Tuesday, September 9, 2014

Jozi Automotive Bling

Up in Joburg at the moment. CAR mag roadshow.... which means I'm shooting the breeze with folk who sell shit like this...
McLaren MP4-12C with full carbon McLaren Special Ops body kit. Better looking than a 650S...

Exile custom chopper

BMEW M4 with Akrapovic exhaust option

Rolls Royce Silver Wraith...R6-million

Cyclocrossing across The Peninsula

Great ride on Sunday with my old mate Robert Vogel. Rob is the driving force behind Table Mountain Bikers, the club/social activist/beer-drinking-club that I have been part of since inception. We've been buddies for 20-odd years and used to form a fearsome doubles combination in the W. Cape tennis leagues. As I recall, we were unbeaten. These days, though, we ride bicycles.

Top of Chappies

And on this day we rode 130km with 3000m of climbing (says Strava). I have never ridden this far on the road. Stuck some slicks on the Cotic cyclocross bike and sucked Rob's wheel for most of it...

Top of Red Hill

Tuesday, August 19, 2014

SANI2C 2014... The Cyclocross Diaries

I couldn’t see Matt, but looking at the bicycle-shape hole in the sugar cane, I had a pretty good idea where he was. As usual, Matthew
de Jongh, my race partner and good mate had shot down the hill ahead of me. And I was fine with this. Thanks to his superior bike skills and a total disregard for personal preservation, Matt was easily the quicker of team Subaru CAR’s two riders when it came to descents.
By now we were deep into stage three of the sani2c Race and, by his own admission, Matt had gotten a little cocky. Me too, to be honest. You can’t really blame us. Two-and- a-half days earlier we’d lined up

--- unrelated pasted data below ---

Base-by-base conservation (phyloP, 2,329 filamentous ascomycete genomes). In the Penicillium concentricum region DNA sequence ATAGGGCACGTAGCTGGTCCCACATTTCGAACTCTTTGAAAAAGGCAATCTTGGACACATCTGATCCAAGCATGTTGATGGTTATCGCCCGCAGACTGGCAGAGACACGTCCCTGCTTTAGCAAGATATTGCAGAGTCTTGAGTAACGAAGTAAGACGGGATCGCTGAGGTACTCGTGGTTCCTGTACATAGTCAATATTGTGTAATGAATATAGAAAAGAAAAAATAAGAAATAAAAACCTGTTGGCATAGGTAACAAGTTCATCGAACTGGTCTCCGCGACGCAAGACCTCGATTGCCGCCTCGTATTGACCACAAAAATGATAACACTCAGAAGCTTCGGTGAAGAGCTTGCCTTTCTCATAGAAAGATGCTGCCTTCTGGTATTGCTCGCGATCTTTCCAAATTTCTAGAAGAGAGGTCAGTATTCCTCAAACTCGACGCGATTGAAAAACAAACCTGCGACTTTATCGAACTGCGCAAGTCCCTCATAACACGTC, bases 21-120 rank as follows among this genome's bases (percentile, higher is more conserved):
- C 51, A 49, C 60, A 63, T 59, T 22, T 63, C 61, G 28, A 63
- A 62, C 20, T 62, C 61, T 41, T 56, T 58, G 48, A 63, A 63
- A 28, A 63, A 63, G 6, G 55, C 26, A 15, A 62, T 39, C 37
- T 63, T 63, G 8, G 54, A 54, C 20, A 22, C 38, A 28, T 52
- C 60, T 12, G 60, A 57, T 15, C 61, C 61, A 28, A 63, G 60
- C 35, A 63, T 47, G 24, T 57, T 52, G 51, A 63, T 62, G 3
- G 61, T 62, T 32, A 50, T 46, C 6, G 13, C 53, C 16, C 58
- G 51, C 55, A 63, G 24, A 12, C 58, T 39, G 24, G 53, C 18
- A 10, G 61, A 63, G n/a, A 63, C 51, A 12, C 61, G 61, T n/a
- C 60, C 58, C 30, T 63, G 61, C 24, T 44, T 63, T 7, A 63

with our fellow batch H riders at the Underberg Primary School ground. And, frankly, we were kakking ourselves. What lay before was the unknown... the unchartered... virgin territory... I swear you could hear a lone bugler in the background. As far as we knew, no-one had attempted this iconic South African stage race on a cyclocross bike before and we weren’t sure if our equipment or bodies would be up to it.
Day 2: dusty but smooth trails. Ideal for the CX bikes
For the preceding couple of months both of us had been riding our steel- framed Cotic >X< cyclocrossers on the mountain trails of Cape Town (me) and Pretoria (Matt). We’d gradually gotten used to the bikes’ handling characteristics on rough terrain and identified the correct spec we needed for a stage race (see sidebar for that). Remember that cyclocross bikes have their origins in the muddy fields and gravel roads of Belgium and the Netherlands, not the razor-edged shale of Groenkloof and the granite- hard rock on Table Mountain.
Our frames were steel. But what about our arses?
Would the bikes hold up over three days of sani2c? And more importantly, what about our arses? Sure, we’d done the 2013 race on rigid-fork, singlespeed 29er Cotic Simple mountain bikes, which meant that both physically and metaphorically we were already somewhat hard-arsed, but this was a whole other level. At least on those Simples we had large-volume 29 x 2.3 tyres inflated to the pressure of
a party balloon. They were positively plushy compared to the teeth-rattlers we were now sitting on.